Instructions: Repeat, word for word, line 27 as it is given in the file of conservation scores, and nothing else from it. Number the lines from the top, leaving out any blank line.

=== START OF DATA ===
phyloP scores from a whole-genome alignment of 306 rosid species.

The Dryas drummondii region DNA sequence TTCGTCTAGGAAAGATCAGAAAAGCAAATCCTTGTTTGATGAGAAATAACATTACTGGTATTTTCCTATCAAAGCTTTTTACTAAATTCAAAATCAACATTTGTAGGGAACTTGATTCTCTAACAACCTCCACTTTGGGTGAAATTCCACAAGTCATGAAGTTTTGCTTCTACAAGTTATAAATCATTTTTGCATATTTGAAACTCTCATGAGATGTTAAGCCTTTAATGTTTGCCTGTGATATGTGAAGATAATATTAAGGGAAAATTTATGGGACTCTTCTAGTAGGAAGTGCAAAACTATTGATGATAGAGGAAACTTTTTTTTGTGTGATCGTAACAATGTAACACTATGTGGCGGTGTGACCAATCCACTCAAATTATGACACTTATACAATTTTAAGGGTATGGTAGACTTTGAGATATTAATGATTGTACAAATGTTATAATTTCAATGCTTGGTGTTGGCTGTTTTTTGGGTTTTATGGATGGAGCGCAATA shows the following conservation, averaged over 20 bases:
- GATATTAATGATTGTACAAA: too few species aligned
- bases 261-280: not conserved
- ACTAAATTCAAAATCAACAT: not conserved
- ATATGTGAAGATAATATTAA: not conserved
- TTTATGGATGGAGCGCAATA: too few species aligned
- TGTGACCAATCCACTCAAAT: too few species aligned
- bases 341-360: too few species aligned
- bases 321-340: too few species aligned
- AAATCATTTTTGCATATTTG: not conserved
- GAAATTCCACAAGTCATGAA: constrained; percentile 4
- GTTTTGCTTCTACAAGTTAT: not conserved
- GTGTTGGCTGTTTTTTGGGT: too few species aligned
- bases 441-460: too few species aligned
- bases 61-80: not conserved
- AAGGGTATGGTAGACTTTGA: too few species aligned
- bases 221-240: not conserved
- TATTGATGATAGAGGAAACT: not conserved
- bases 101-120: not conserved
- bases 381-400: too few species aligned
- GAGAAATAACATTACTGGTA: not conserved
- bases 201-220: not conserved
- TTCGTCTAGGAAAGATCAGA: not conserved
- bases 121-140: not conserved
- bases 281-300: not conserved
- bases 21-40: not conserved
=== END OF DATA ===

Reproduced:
- bases 21-40: not conserved